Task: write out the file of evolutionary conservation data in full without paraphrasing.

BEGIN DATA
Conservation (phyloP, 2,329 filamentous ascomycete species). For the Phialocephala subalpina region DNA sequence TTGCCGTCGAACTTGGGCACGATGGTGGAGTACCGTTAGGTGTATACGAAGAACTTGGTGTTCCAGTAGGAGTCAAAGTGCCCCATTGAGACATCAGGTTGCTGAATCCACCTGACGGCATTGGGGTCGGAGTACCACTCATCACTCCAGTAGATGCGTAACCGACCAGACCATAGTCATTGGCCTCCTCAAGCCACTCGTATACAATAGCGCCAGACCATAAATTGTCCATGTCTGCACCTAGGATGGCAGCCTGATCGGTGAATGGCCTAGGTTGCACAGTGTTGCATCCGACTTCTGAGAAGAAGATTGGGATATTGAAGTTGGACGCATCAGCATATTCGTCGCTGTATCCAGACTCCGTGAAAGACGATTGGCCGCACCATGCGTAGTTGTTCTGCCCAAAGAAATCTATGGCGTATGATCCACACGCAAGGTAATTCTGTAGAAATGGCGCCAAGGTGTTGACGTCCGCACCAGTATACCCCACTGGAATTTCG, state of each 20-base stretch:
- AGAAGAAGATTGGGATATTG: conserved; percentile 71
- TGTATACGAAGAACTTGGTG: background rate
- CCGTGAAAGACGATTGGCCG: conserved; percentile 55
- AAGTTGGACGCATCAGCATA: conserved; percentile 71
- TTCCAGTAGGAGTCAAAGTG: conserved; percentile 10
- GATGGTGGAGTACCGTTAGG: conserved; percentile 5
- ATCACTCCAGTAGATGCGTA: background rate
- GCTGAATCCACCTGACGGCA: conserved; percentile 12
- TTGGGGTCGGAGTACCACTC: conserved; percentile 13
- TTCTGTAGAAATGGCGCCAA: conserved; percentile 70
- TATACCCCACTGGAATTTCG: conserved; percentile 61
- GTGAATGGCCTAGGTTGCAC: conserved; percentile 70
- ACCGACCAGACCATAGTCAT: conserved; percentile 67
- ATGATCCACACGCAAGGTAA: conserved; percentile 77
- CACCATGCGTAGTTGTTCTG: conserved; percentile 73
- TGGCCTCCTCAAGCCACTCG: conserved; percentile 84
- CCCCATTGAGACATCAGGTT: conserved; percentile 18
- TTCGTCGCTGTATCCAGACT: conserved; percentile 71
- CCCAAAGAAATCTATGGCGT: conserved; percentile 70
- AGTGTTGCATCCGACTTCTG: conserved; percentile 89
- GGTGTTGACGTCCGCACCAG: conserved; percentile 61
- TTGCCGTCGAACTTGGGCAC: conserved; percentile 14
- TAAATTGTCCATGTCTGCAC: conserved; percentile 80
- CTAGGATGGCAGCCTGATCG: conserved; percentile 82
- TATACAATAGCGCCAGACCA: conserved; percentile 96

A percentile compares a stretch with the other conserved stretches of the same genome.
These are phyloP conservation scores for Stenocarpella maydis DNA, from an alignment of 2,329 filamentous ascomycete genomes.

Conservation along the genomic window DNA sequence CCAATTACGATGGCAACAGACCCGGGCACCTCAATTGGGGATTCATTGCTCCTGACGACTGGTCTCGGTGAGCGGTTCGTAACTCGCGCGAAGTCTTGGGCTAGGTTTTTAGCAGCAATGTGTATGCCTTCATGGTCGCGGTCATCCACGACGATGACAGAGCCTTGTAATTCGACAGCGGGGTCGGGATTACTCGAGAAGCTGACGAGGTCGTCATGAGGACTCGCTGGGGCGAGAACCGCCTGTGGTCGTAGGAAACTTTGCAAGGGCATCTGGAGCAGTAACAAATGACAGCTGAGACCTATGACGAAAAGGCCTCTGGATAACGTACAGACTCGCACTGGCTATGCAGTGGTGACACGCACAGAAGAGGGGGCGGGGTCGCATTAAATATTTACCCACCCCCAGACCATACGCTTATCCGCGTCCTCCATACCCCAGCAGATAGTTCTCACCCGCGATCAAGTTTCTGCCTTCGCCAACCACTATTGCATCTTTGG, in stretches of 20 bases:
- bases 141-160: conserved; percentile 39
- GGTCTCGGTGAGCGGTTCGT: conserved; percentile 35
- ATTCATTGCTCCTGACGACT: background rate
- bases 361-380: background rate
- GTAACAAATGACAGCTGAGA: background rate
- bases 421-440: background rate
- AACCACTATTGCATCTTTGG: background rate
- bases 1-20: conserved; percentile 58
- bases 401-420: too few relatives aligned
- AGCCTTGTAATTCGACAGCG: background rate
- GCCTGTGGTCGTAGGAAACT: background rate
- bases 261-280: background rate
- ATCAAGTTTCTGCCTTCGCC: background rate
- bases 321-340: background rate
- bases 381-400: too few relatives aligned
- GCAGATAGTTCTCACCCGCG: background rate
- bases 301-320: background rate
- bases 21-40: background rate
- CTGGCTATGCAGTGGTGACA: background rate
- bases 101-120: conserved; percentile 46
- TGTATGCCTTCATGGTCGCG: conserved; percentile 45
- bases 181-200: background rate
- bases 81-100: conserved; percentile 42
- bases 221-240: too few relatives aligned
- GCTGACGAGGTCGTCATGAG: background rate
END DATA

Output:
Conservation (phyloP, 2,329 filamentous ascomycete species). For the Phialocephala subalpina region DNA sequence TTGCCGTCGAACTTGGGCACGATGGTGGAGTACCGTTAGGTGTATACGAAGAACTTGGTGTTCCAGTAGGAGTCAAAGTGCCCCATTGAGACATCAGGTTGCTGAATCCACCTGACGGCATTGGGGTCGGAGTACCACTCATCACTCCAGTAGATGCGTAACCGACCAGACCATAGTCATTGGCCTCCTCAAGCCACTCGTATACAATAGCGCCAGACCATAAATTGTCCATGTCTGCACCTAGGATGGCAGCCTGATCGGTGAATGGCCTAGGTTGCACAGTGTTGCATCCGACTTCTGAGAAGAAGATTGGGATATTGAAGTTGGACGCATCAGCATATTCGTCGCTGTATCCAGACTCCGTGAAAGACGATTGGCCGCACCATGCGTAGTTGTTCTGCCCAAAGAAATCTATGGCGTATGATCCACACGCAAGGTAATTCTGTAGAAATGGCGCCAAGGTGTTGACGTCCGCACCAGTATACCCCACTGGAATTTCG, state of each 20-base stretch:
- AGAAGAAGATTGGGATATTG: conserved; percentile 71
- TGTATACGAAGAACTTGGTG: background rate
- CCGTGAAAGACGATTGGCCG: conserved; percentile 55
- AAGTTGGACGCATCAGCATA: conserved; percentile 71
- TTCCAGTAGGAGTCAAAGTG: conserved; percentile 10
- GATGGTGGAGTACCGTTAGG: conserved; percentile 5
- ATCACTCCAGTAGATGCGTA: background rate
- GCTGAATCCACCTGACGGCA: conserved; percentile 12
- TTGGGGTCGGAGTACCACTC: conserved; percentile 13
- TTCTGTAGAAATGGCGCCAA: conserved; percentile 70
- TATACCCCACTGGAATTTCG: conserved; percentile 61
- GTGAATGGCCTAGGTTGCAC: conserved; percentile 70
- ACCGACCAGACCATAGTCAT: conserved; percentile 67
- ATGATCCACACGCAAGGTAA: conserved; percentile 77
- CACCATGCGTAGTTGTTCTG: conserved; percentile 73
- TGGCCTCCTCAAGCCACTCG: conserved; percentile 84
- CCCCATTGAGACATCAGGTT: conserved; percentile 18
- TTCGTCGCTGTATCCAGACT: conserved; percentile 71
- CCCAAAGAAATCTATGGCGT: conserved; percentile 70
- AGTGTTGCATCCGACTTCTG: conserved; percentile 89
- GGTGTTGACGTCCGCACCAG: conserved; percentile 61
- TTGCCGTCGAACTTGGGCAC: conserved; percentile 14
- TAAATTGTCCATGTCTGCAC: conserved; percentile 80
- CTAGGATGGCAGCCTGATCG: conserved; percentile 82
- TATACAATAGCGCCAGACCA: conserved; percentile 96

A percentile compares a stretch with the other conserved stretches of the same genome.
These are phyloP conservation scores for Stenocarpella maydis DNA, from an alignment of 2,329 filamentous ascomycete genomes.

Conservation along the genomic window DNA sequence CCAATTACGATGGCAACAGACCCGGGCACCTCAATTGGGGATTCATTGCTCCTGACGACTGGTCTCGGTGAGCGGTTCGTAACTCGCGCGAAGTCTTGGGCTAGGTTTTTAGCAGCAATGTGTATGCCTTCATGGTCGCGGTCATCCACGACGATGACAGAGCCTTGTAATTCGACAGCGGGGTCGGGATTACTCGAGAAGCTGACGAGGTCGTCATGAGGACTCGCTGGGGCGAGAACCGCCTGTGGTCGTAGGAAACTTTGCAAGGGCATCTGGAGCAGTAACAAATGACAGCTGAGACCTATGACGAAAAGGCCTCTGGATAACGTACAGACTCGCACTGGCTATGCAGTGGTGACACGCACAGAAGAGGGGGCGGGGTCGCATTAAATATTTACCCACCCCCAGACCATACGCTTATCCGCGTCCTCCATACCCCAGCAGATAGTTCTCACCCGCGATCAAGTTTCTGCCTTCGCCAACCACTATTGCATCTTTGG, in stretches of 20 bases:
- bases 141-160: conserved; percentile 39
- GGTCTCGGTGAGCGGTTCGT: conserved; percentile 35
- ATTCATTGCTCCTGACGACT: background rate
- bases 361-380: background rate
- GTAACAAATGACAGCTGAGA: background rate
- bases 421-440: background rate
- AACCACTATTGCATCTTTGG: background rate
- bases 1-20: conserved; percentile 58
- bases 401-420: too few relatives aligned
- AGCCTTGTAATTCGACAGCG: background rate
- GCCTGTGGTCGTAGGAAACT: background rate
- bases 261-280: background rate
- ATCAAGTTTCTGCCTTCGCC: background rate
- bases 321-340: background rate
- bases 381-400: too few relatives aligned
- GCAGATAGTTCTCACCCGCG: background rate
- bases 301-320: background rate
- bases 21-40: background rate
- CTGGCTATGCAGTGGTGACA: background rate
- bases 101-120: conserved; percentile 46
- TGTATGCCTTCATGGTCGCG: conserved; percentile 45
- bases 181-200: background rate
- bases 81-100: conserved; percentile 42
- bases 221-240: too few relatives aligned
- GCTGACGAGGTCGTCATGAG: background rate